Bike Hike

Knoxville trails aren’t just for hiking! Many of the area greenways are smoothly paved and perfect for two (or three) wheels. Vehicles are typically prohibited from the areas as well, so they are safer than area sidewalks and parking lots. Grab your helmets, load up a picnic, and roll on into a good time!

Slow and Steady

Don’t think that all activity needs to be fast paced and sweat inducing! Try some slower moving activities like yoga or Tai Chi. Watch instructional videos online, if you do it on a laptop or your phone, you could even try it outside.

Raindrops Keep Falling on My Head

There’s no excuse to skip exercise on cold or rainy days. Watch exercise videos indoors or take  advantage of a local mall walking program to add variety and keep exercise going even in inclement weather.

Dance Fever

Everyone loves a good dance party. Whether you’re inside with family, visiting with friends, or enjoying a neighborhood BBQ, put on a little music and get those feet moving.

Happy Feet

1.Walking is one of the best forms of exercise. Research some of the area’s local attractions and see how many you can visit on foot. It shouldn’t be too hard downtown! Map out a route and get moving. It will be doubly beneficial because it will exercise the body and brain, as well as provide some educational incentives. Some initial ideas are: Gentle Barn, Ijams Nature Center, Knoxville Botanical Garden, Knoxville Museum of Art, McClung Museum of Natural History and Culture, Putt Putt Golf and Games, UT Gardens, and The Fruit and Berry Patch.

Talk to your family to decide which activities need to be on your Fun Family Fitness To-do List, set some personal and family fitness goals, and get active!

Please share your success stories, related tips, and topic suggestions for future articles by contacting Tracey Matthews Wynter, Knox County Schools Family and Community Engagement Department Supervisor, (865) 594-9525, For more information and resources available to Knox County Schools’ students and families, please visit us online at

Knox County Schools Family Resource Center’s


The Knoxville-Knox County Community Action Committee (CAC) Summer Food Service Program

Summer Food Service Program provides meals (breakfast, lunch, and snacks) to children at a variety of sites within Knox County to include recreation programs, summer schools, Boys and Girls Clubs, and other community youth groups. For locations and more information, call 865-546-3500.

For details and/or additional local resources, contact Tamekia Jackson, Knox County Schools Family Resource Center Director via email at or by phone at (865) 594-1192.

Tracey Matthews currently serves as Knox County Schools’ District-wide Family and Community Engagement Supervisor. In this position, Tracey has been entrusted with the responsibility to facilitate the district’s course toward building stronger and lasting partnerships between families, schools, and the community. For more information, please visit the Family and Community Engagement at

Nourishing The Soul With Music

By Jeff Comas, Director of Knoxville Academy of Music



“The effect of music on our bodies” has been a topic of scientific studies for a very long time. We all remember listening to our favorite singer or band for extensive hours and how it lifts our mood and cheers us up. This is important to remember because we all know that modern studies have shown the effects of mood on our overall health, good mood and stress-free life leads to longevity, whereas stress can lead to heart diseases and many brain related dysfunctions. Music therapy has become very popular to reverse some of the effects of old age but what is being given slightly less attention is the huge amounts of benefits listening and learning to play music can have for your child in the long run. Read more →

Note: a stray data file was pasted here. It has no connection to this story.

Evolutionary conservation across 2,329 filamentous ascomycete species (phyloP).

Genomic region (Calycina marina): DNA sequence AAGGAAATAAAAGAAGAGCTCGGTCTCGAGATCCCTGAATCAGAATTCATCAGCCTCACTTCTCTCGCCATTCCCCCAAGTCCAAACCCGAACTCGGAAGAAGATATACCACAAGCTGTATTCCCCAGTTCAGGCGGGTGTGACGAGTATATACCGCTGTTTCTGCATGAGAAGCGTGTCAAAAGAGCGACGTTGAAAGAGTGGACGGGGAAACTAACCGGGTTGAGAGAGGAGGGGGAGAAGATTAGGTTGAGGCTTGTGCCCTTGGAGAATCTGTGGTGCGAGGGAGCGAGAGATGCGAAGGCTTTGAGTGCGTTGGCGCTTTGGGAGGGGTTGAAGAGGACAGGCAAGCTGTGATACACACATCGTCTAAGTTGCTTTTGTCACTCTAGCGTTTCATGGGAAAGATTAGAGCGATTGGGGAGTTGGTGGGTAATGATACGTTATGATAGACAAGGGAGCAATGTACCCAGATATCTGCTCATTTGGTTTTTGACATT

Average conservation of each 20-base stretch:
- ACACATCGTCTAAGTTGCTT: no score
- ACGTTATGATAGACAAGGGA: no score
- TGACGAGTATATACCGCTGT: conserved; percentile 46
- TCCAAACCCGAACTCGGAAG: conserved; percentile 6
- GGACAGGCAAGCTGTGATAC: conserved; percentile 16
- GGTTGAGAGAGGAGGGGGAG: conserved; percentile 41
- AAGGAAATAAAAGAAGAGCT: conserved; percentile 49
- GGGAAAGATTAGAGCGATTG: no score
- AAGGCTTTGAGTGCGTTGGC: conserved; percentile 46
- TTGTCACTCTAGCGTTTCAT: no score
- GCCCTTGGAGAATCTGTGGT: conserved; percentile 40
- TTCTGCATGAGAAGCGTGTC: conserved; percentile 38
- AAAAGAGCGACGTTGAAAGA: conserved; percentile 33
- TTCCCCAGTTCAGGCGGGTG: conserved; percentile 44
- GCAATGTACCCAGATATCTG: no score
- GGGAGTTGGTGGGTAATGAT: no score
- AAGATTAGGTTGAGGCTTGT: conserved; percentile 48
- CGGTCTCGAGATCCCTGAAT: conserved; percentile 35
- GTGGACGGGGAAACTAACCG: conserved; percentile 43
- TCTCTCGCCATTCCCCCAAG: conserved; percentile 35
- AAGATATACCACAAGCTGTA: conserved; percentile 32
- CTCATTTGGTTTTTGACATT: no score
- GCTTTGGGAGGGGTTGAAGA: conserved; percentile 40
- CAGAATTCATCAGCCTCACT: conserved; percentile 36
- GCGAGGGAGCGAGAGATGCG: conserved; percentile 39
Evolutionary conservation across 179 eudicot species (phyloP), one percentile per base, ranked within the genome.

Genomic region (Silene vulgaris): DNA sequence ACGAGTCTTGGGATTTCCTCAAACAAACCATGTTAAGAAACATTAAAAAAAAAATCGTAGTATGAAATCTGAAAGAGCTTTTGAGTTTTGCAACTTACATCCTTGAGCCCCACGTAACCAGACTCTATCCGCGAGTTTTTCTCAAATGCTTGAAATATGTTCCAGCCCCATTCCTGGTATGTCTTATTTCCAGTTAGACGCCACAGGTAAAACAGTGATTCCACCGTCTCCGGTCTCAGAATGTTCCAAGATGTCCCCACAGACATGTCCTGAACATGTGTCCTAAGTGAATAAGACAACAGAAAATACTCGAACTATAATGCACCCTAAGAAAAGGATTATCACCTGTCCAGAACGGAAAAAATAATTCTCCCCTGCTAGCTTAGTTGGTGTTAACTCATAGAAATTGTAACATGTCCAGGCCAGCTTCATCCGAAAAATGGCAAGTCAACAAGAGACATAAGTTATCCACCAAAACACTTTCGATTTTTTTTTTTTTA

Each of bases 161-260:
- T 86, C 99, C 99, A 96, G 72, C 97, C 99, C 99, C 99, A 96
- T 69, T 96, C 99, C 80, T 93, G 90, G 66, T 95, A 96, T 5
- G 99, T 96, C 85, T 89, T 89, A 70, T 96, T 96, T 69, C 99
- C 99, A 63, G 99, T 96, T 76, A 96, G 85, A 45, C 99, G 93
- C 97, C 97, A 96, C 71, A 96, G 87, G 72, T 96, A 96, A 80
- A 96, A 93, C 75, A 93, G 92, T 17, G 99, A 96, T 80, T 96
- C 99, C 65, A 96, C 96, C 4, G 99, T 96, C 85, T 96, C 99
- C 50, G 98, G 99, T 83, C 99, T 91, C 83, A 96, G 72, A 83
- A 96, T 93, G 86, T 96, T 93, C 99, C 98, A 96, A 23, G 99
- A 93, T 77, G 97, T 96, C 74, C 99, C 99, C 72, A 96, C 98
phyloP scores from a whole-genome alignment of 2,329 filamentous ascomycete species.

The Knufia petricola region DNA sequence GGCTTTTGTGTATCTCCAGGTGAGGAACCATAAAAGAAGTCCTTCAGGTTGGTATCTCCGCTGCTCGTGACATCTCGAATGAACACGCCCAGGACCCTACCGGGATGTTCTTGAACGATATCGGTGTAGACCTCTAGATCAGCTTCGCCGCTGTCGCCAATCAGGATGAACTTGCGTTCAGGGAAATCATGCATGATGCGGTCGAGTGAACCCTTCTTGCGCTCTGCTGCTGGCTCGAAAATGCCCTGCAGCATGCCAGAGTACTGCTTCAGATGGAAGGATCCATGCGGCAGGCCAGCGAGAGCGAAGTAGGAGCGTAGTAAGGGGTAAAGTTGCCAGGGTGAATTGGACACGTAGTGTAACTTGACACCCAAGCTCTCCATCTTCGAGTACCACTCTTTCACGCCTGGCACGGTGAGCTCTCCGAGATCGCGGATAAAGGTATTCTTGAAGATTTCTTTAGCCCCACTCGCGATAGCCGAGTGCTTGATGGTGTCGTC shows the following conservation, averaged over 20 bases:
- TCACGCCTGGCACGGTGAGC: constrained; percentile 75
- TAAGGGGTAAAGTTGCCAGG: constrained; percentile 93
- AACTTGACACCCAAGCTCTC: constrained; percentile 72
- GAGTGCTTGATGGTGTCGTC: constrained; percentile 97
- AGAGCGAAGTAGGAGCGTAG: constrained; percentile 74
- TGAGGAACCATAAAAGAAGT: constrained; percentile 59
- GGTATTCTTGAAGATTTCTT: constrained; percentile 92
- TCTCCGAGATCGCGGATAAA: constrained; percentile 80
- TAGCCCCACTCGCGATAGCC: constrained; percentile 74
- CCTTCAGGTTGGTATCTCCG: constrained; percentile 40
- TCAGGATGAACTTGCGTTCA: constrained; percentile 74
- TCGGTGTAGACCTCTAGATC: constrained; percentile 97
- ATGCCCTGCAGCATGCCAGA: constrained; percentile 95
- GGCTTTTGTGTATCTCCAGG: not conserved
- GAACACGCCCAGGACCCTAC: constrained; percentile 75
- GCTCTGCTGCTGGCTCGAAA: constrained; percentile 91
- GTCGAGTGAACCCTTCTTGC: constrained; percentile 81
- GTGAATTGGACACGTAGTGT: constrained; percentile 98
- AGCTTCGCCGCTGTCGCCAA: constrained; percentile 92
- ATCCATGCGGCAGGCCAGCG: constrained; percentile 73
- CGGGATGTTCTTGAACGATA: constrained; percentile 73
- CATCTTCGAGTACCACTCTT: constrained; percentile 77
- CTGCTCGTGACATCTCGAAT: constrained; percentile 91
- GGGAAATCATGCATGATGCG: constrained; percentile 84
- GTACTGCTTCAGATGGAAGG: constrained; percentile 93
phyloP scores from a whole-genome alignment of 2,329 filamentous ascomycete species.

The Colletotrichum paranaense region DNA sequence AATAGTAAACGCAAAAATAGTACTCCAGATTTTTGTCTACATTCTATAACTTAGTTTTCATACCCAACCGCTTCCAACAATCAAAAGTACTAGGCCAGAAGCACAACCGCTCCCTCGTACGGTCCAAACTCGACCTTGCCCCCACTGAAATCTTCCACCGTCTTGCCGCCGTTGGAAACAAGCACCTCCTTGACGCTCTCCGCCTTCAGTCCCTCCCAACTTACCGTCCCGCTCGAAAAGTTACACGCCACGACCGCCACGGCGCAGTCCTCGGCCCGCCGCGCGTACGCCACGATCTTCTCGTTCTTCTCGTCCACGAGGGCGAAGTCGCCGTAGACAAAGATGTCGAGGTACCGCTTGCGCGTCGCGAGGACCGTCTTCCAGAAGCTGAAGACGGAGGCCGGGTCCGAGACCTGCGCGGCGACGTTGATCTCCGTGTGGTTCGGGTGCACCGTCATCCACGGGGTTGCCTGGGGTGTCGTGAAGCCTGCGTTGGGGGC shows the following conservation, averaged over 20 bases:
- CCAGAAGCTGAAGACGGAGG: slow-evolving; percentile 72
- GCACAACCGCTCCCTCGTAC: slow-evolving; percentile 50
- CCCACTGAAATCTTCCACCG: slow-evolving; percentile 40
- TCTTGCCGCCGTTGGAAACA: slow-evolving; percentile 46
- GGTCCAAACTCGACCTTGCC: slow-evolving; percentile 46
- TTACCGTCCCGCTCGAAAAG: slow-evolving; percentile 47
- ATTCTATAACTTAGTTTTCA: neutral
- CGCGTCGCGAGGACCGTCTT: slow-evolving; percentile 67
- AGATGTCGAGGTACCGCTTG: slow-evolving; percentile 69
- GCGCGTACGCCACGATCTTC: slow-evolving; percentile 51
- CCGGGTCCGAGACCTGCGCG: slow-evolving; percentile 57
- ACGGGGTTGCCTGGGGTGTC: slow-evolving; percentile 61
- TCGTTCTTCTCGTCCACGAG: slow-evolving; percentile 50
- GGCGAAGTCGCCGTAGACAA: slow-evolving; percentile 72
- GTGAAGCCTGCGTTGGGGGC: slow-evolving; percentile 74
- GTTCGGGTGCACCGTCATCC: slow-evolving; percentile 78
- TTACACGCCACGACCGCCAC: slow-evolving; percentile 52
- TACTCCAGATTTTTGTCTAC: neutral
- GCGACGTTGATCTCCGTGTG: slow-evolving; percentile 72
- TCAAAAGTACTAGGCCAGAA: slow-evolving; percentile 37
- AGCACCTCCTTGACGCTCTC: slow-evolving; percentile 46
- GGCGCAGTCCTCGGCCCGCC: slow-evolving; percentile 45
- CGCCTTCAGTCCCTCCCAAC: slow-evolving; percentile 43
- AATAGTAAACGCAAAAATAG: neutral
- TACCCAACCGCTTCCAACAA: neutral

Reading Knoxville: How the Stock Market Works

Book by Ramon DeGennaro, Reviewed by Michael K. Smith, Ph.D.



“We’ll learn what stocks actually are and how they are traded. We’ll learn about the risks you’ll take if you invest in stocks, and why you might find buying them attractive despite those risks.” Ramon DeGennaro, a Professor in Banking and Finance at the University of Tennessee-Knoxville, explains the reality and the myths of the stock market in his illuminating course, How the Stock Market Works. Published by The Great Courses, this series of 24 lectures can help both students and parents become much more conversant with the language of money and finance and the advantages and disadvantages of buying stocks. Read more →

Talking with Ramon DeGennaro

By Michael K. Smith, Ph.D.


met Ray DeGennaro over coffee at Panera at lunch time on a nice, almost Spring day. Ray had just come from teaching his Introduction to Finance course at the University of Tennessee. He felt that talking to over 200 students in one of UT’s big lecture halls had strained his voice a bit. Our conversation began with me wondering how he chosen his particular career. Read more →

Figuring How To Get There From Here

By Mike O’Hern, Center Director of Mathnasium of West Knoxville



Have you ever tried to wrap your head around something that just doesn’t seem possible, but it is?  I remember a couple of summers ago fighting with what’s referred to as “The Monty Hall Problem” until it seemed like I was going to go nuts.  Since I don’t want you to go nuts, I won’t go into it here. Maybe in the future, I’ll feel a little less magnanimous and tell you anyway. Read more →